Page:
2. While I believe there is significant room for improvement in our current approach to child education in Nigeria, I’m struggling to see any truly empirical backing to the claim that education from age 5 is harmful. The statistics on average age of starting school in other nations do not necessarily imply that: correlation does not always mean causation, and you and I know that there are a myriad of other indicators that vary between Nigeria and these countries. The one linking early age of starting school to premature death is particularly ludicrous: it’s almost like telling us we could link the first word a baby speaks to his/her success or failure in life. This is simply impossible as like the other instance above, there are millions of other factors at play in the life of an individual. It’s all well and good to propose a realistic school start age for children, but more cogent and more convincing reasons than the ones presented above will be required to drive home that message.

    1. U spoke my mind.
      In those other countries, these children are already exposed to a lot of pictorial lessons. Exposed to d usage of gadgets. So by d time they are in grade 1,they are fully equipped.
      How many Nigerian kids have direct asset to such, particularly laptop or ipad usage? Or how many Nigerians schools have it in quantom for their students? And how many can afford d schools that have it?

  3. I agree with Akin’s argument, the need for a home-grown education policy and instructional templates cannot be overemphasized. Core indices addressing our peculiarities, language and culture should play out in this policy and must be reflective of a feasible set of goals and aspiration.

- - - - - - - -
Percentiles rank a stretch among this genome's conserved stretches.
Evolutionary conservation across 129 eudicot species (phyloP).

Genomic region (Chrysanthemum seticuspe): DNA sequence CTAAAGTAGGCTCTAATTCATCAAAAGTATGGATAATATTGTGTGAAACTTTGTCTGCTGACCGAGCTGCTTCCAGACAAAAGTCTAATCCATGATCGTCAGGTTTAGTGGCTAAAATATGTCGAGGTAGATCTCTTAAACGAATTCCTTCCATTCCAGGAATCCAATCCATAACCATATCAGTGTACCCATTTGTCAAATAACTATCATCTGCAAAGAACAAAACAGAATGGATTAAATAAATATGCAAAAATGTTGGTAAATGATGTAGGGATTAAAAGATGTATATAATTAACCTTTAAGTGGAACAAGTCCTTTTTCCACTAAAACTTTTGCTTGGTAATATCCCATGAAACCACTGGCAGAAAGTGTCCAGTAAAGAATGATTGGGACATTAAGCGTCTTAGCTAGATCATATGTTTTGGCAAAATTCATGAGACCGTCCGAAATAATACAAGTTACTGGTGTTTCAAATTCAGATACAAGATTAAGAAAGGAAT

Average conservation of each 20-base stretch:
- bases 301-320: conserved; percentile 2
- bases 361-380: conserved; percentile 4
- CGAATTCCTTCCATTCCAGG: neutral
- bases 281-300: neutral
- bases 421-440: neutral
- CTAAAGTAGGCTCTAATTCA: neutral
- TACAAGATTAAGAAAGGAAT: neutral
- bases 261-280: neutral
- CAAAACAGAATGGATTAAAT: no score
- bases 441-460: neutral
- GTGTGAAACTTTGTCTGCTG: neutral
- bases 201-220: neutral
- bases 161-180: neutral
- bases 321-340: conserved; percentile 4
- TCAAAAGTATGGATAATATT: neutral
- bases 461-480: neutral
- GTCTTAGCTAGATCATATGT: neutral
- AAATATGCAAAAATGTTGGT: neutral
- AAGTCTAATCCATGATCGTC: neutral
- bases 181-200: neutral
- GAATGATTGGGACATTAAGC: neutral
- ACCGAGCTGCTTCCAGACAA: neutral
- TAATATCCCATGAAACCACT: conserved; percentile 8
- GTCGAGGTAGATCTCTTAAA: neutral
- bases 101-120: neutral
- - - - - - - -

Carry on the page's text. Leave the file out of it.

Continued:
4. It’s incredible that we are not learning anything but in a haste to achieve success. Whatever we jump at the bend, we shall surely meet at the corner.

  5. Go deeper in your research. Africa is very very different from these countries.
    Our children develop faster mentally than the foreign children… majorly due to the exclusive brestfeeding that african parents used to practise. So I do not see a solid basis for this argument that we should slow down our children’s education.
    Talking about not inventing things, a lot of factors are at play here, have u taken into consideration the nigerian socio-economic situation, the effect of absent power supply and inadequate government support for creativity and technology?
    Nigerians have and still perform better than these foreigners when they are in that environment. They think and they create things there, because the conditions in those countries favour that. You probably won’t know that because it will not get to the news.

    1. You lost me at majorly due to the exclusive breastfeeding, how??? What research did /have you carried out or read??. Please don’t take everyone back…

  6. In my country, Nigeria, most jobs even government jobs have its age pegged at 25 -27.
    If an average Nigeria starts school without putting certain contingencies in place, it won’t be an easy route for him/her……
    Let me break it down with my own personal life experience….
    I started primary school at age 6. I spent 6yrs in primary school (Primary 1-6). I spent another 5years in secondary school skipping a class therein.(I.e JSS1-3, SSS1-3).